March 11, 2009

Refrigerator Rolls - Ready When You Are


Imagine coming home from work, pulling some dough from the fridge, shaping it quickly into pan rolls (10 or 12 round lumps of this dough placed side by side in a greased cake pan is the easiest ...very easy), then baking them 20 minutes later while you fix the rest of the meal. Your home has the wonderful smell of fresh baked bread, your taste buds can't wait to bite into that roll, perhaps after it has been slathered with some butter. Doesn't that grab you?

It might seem and impossible dream, but not so. With this recipe, which you can put together on the weekend, you will have rolls ready and on the table in about 45 minutes, with very little effort that day. It helps if you know how much dough to use for each roll. The photo above gives an idea of the truth...I didn't.

When I made these as cloverleaf rolls, the were yummy, but I had not judged the amount of dough needed for each roll, so they were petite clover leaf rolls. I shared them at a luncheon I was invited to today. Here are the flowers on the table...very lovely.

Refrigerator Rolls are the magic dough that makes this possible and these rolls have been made for a long time. We have busy lives these days, but our grandmothers, stay at home though they were, had even more work to do than we do and they cherished recipes that made life easier, too.


Refrigerator Rolls
From The Fannie Farmer Baking Book by Marion Cunningham

1 cup milk, warmed
2 packages dry yeast
3 tablespoons sugar
2 teaspoons salt
2 tablespoons butter, melted
1 egg, beaten
3 to 4 cups all-purpose flour

Stir the warm milk and yeast together in a large mixing bowl and let stand for a couple of minutes to dissolve. Add the sugar, salt, butter, egg, and 2 cups of the flour. Beat to mix well, then add enough more flour to make a manageable dough. Turn it out onto a lightly floured surface, knead for about 2 minutes, then let rest for 10 minutes.

Resume kneading until the dough is smooth and elastic, about 8 minutes, sprinkling on just enough additional flour to keep it from being too sticky. Place in a large greased bowl, cover, and let rise until double in bulk.

Punch down the dough, and place it in a greased bowl or a large plastic food-storage bag. Cover the bowl tightly, and refrigerate. If you use the plastic bag, seal it loosely around the dough to allow room for the dough to expand. Come back sometime within 3 – 4 hours and punch the chilled dough down – until it is thoroughly cold, it will rise as usual. Check the dough once a day from then on, and if it has begun to rise, punch it down.

To make rolls, simply pull off as much of the dough as you think you’ll need, and shape in into rolls, such as crescent, Parker House, cloverleaf or fantan shapes. Let rise for about 20 minutes while the oven preheats to 400 degrees F. Bake for about 15 minutes or until lightly browned. Remove from the pans and cool on a rack.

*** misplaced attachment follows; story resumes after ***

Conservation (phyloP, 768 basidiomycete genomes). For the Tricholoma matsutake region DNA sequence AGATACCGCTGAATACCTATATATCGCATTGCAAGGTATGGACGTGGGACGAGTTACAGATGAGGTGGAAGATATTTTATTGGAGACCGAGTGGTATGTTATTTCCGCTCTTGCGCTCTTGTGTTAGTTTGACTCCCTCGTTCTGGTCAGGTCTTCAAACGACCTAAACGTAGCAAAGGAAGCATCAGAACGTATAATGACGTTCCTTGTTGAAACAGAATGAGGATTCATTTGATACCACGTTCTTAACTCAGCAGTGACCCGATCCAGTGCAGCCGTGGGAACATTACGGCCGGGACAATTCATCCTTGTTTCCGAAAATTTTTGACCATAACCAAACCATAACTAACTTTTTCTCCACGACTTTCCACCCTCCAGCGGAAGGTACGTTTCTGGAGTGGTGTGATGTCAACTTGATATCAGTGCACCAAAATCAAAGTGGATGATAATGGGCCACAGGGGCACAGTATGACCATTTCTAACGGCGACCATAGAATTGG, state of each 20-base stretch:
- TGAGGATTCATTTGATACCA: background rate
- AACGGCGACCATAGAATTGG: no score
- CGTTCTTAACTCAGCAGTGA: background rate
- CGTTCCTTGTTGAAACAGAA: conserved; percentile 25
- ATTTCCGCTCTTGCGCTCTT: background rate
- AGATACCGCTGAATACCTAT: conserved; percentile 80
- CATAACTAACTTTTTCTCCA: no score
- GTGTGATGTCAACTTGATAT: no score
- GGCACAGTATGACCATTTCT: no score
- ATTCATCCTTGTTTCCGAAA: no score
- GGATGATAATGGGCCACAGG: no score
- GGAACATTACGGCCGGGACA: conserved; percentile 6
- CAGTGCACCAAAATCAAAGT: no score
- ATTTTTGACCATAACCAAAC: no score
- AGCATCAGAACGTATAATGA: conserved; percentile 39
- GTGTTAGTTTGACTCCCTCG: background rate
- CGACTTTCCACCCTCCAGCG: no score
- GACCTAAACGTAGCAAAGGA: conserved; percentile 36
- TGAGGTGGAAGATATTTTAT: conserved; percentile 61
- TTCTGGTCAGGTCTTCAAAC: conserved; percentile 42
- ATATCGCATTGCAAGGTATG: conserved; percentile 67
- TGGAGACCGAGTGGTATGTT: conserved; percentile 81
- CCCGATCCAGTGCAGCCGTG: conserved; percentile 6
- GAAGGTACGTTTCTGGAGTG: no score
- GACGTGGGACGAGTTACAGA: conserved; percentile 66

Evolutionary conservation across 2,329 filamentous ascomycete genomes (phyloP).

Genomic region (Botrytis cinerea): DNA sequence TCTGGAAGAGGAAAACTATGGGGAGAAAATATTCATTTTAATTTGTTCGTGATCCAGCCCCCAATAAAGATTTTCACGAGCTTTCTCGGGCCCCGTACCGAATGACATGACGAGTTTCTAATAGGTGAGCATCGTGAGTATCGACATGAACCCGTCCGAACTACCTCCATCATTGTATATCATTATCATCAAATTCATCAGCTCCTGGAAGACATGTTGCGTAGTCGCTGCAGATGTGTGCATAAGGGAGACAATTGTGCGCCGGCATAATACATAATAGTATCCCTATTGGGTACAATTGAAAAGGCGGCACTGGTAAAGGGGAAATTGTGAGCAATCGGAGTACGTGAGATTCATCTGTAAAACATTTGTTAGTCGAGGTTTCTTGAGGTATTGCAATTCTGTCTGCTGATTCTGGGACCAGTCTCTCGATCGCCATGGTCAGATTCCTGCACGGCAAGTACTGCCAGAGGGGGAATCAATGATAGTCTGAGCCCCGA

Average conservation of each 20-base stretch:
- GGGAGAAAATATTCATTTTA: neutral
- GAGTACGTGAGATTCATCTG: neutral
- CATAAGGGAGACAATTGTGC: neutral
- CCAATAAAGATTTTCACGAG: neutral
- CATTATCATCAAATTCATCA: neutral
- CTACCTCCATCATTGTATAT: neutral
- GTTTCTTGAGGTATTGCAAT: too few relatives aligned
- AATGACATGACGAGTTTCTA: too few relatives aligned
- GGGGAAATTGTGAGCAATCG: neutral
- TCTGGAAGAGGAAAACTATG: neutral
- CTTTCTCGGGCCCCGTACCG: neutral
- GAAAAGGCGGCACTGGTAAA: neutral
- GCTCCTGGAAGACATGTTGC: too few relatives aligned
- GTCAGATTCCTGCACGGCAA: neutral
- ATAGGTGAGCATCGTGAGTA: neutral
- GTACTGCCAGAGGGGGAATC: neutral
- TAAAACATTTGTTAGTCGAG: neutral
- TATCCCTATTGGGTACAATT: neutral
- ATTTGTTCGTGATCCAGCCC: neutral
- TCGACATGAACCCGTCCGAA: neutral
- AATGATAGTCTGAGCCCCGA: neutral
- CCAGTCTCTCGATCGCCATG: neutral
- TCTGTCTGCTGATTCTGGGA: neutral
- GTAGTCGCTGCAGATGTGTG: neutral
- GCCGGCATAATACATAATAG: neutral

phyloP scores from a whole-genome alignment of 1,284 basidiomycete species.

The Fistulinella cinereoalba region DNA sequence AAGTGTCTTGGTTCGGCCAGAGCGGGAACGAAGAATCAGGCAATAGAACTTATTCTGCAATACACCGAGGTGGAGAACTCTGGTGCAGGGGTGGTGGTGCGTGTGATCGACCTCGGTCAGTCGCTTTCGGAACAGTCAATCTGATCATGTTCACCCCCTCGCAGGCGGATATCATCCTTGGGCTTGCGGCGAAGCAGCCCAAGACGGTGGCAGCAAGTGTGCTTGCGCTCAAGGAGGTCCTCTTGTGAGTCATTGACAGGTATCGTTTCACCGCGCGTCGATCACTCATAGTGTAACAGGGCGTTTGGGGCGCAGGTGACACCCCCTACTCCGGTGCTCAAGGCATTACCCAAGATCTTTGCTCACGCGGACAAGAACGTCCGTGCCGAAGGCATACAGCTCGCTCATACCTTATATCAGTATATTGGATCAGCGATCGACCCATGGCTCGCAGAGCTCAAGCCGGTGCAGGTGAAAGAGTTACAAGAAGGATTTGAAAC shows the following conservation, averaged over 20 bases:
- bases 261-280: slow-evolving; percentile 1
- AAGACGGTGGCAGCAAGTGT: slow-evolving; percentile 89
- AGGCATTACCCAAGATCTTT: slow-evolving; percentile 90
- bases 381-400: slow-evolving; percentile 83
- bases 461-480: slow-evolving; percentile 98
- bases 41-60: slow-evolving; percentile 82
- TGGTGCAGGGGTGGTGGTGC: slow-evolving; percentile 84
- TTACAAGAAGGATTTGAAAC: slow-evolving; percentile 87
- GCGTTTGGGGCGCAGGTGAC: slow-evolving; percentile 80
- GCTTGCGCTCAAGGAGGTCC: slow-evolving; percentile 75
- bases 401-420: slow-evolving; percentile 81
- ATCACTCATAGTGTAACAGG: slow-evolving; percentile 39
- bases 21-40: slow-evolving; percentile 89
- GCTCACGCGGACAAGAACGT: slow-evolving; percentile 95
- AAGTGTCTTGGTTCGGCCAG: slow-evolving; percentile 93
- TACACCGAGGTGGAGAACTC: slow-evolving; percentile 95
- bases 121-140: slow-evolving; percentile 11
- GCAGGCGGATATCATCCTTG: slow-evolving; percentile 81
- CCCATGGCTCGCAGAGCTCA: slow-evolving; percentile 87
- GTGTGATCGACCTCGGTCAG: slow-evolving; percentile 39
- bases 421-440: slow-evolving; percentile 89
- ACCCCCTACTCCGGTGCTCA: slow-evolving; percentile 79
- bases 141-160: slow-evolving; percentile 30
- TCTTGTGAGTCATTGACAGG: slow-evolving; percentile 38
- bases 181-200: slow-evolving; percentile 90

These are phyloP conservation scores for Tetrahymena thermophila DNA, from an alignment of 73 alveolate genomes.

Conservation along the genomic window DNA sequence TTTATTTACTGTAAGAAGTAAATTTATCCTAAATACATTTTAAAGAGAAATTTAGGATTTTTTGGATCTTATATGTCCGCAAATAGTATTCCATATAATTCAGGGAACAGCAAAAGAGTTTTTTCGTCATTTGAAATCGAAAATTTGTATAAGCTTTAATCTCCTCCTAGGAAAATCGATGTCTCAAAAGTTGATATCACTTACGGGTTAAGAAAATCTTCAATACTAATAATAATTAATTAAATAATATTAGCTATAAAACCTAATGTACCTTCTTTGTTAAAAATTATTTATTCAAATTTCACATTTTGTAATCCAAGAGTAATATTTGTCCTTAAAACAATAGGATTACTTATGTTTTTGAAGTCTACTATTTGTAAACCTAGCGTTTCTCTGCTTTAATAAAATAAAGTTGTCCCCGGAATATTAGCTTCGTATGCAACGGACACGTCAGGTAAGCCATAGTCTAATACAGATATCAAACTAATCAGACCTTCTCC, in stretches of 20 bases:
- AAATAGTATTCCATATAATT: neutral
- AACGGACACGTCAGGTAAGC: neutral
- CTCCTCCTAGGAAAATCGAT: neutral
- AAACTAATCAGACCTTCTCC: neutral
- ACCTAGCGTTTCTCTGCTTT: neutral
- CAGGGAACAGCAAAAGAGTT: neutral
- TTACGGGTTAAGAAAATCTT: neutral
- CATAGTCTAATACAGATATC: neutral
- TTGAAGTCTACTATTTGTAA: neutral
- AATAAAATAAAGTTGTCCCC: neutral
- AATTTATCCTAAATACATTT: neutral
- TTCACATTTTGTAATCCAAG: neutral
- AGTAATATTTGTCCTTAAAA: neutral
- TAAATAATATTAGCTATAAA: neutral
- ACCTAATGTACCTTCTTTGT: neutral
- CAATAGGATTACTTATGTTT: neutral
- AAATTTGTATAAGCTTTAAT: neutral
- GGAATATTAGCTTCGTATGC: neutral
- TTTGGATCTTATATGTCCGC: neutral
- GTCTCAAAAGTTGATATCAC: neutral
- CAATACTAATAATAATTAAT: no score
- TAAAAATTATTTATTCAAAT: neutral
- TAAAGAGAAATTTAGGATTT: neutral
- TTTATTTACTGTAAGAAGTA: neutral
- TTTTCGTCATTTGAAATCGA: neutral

This recipe makes about 30 rolls, depending on size. Can be stored in the fridge for about a week, ready to use whenever you need it. Just cut off enough for a few rolls, shape and bake as described above.

I'm sending this over to Susan at Wild Yeast for Yeastspotting. If you haven't visited, you will be thrilled with all of the recipes made with yeast or, if you don't make bread, with bread that someone else baked. This will be the first appearance of the Bread Baker's Dog on Yeastspotting.


6 comments:

  1. I love the new blog, and the rolls too!

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  2. I am a fan of refrigerator rolls. They really simplify family celebrations where you want to serve fresh bread but don't want to deal with a mess at the last minute.

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  3. I like magic recipes for hard-working people. :) These rolls will make an appearance in my kitchen sometime, as I hope (to find the time) to make my own preserves this summer. Something I haven't done before and would like to try just for the kicks.

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  4. They sound like fun! And like cheating, of course. ;)

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  5. Susan, Thanks! Hope you visit often.

    Mary, It's true, they are great for celebrations since they can be mostly made ahead.

    Andreas, I'll look on your blog for the preserves this summer. Home made jam and fresh bread are a match made in heaven!

    DaviMack, Fun indeed...why cheating? You still make the dough from scratch, just earlier.

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  6. Such a wonderful doggo! Mine will be 13 this year -- or is it 14? Any hoo, she's a pan licker, too. Yummy rolls. Should have been one of my choices on the roll baking fest we had recently. Nice...Have fun with TWO blogs.

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